Housing standards and enforcement

Tenant complaints and redress

Seeking redress and taking your own legal action

As a tenant, you can consider taking your own legal action against your landlord or letting agent if you feel that your home is in such significant disrepair that it is no longer 'fit for human habitation'.

Letting agent complaints and redress schemes

All lettings agents should have a complaints procedure and should be a member of either the Property Redress Scheme or the Property Ombudsman. If you think your letting agent or property manager has not joined an approved redress scheme, tell us. We can fine them up to £5,000.

Rent repayment orders

Tenants can claim back up to all of the rent paid while their landlord was committing certain offences (including illegal eviction and running an unlicensed HMO). There must be sufficient evidence, but a conviction is not essential. Claims must be made by the tenant to the First-tier Tribunal (Eastern Region) using Tribunal application form RRO1, but we can provide help and support.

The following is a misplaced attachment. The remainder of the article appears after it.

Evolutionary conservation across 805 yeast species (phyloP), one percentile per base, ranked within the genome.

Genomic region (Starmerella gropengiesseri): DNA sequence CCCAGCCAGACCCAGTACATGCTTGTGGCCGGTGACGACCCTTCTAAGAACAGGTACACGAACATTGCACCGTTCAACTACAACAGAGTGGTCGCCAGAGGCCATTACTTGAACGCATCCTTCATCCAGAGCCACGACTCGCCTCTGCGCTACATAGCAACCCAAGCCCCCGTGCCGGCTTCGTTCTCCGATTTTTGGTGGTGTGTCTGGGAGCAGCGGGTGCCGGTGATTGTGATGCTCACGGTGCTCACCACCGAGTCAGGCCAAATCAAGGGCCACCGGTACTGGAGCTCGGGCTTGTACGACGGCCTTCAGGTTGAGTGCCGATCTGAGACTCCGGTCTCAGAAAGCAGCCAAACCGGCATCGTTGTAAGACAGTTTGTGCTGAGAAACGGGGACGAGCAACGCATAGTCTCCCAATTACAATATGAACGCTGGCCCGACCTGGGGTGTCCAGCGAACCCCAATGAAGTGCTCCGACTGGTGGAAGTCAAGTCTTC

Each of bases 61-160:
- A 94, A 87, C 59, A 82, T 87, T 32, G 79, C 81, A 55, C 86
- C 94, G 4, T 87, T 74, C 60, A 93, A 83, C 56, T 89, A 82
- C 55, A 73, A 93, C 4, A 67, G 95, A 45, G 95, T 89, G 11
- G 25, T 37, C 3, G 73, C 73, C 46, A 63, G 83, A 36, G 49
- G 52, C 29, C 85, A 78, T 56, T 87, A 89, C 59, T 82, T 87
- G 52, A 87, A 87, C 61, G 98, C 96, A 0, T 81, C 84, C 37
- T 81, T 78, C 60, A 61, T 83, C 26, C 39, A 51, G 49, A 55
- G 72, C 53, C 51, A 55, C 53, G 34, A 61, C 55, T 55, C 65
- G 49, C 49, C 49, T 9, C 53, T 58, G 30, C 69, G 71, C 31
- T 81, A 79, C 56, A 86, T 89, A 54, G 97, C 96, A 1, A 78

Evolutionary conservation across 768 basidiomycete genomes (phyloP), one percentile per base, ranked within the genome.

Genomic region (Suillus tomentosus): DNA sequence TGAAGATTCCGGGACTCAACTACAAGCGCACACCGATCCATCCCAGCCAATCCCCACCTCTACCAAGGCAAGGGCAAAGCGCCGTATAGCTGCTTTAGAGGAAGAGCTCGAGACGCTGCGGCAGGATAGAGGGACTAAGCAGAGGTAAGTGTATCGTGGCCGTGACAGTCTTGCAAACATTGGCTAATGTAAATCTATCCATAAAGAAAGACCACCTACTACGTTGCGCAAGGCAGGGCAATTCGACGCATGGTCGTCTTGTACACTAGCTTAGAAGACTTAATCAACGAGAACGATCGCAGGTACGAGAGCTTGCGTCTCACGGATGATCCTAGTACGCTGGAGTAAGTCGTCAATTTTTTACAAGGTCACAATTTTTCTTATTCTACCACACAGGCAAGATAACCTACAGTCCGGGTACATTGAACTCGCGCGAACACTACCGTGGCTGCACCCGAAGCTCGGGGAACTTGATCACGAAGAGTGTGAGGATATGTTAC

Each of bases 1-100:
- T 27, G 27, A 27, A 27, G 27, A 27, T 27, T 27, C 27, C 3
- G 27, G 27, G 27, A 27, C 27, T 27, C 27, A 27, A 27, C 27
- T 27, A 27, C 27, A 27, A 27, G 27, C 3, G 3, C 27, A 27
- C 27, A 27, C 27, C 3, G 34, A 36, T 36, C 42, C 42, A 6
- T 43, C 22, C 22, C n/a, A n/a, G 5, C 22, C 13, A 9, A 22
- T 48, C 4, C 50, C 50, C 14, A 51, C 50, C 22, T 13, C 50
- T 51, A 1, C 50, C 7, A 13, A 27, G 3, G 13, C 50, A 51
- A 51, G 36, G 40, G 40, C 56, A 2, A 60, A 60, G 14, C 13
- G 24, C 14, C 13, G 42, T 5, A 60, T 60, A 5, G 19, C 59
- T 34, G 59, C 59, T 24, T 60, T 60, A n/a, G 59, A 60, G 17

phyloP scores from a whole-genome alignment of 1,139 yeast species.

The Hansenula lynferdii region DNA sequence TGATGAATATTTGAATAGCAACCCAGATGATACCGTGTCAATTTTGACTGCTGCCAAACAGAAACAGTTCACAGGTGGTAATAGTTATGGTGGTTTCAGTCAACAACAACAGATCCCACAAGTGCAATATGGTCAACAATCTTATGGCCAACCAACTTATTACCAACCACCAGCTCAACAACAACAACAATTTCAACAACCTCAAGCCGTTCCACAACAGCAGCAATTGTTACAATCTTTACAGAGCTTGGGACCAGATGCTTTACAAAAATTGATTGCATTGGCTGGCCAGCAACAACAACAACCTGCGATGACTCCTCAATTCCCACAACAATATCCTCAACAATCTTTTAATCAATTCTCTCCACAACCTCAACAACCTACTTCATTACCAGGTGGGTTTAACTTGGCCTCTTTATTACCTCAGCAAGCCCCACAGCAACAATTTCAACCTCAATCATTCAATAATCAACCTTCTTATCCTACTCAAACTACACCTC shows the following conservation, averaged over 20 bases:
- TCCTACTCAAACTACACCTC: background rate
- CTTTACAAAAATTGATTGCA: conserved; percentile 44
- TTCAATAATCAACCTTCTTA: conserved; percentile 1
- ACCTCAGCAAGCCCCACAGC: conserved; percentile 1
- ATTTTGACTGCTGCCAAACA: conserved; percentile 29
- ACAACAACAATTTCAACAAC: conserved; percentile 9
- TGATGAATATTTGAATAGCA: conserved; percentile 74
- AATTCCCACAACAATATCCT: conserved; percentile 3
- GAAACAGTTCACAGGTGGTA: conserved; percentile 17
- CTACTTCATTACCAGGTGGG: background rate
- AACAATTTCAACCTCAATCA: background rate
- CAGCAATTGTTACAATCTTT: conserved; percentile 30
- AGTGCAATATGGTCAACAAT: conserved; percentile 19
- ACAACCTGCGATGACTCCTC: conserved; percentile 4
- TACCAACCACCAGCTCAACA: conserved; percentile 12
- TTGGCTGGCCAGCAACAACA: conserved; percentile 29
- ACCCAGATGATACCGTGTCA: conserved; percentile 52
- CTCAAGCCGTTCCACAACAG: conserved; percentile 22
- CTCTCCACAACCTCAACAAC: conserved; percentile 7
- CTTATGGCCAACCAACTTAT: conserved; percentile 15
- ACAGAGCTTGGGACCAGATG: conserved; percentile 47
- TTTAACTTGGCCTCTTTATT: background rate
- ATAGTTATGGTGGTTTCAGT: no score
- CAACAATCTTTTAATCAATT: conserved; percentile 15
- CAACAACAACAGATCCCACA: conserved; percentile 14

Tenancy deposit protection

In most cases, deposits must be protected in a tenancy deposit protection scheme. At the end of the tenancy, a landlord may wish to make deductions before returning the deposit. Tenants can challenge any deductions via the scheme's dispute resolution service. Landlords face penalties if a tenancy deposit is not protected correctly. A court can order a landlord to pay compensation and the deposit may have to be refunded in full before a section 21 notice can be used.

Protection from retaliatory eviction

If you have complained to us about disrepair, your landlord cannot evict you without reason for six months if we serve an improvement notice or take emergency action.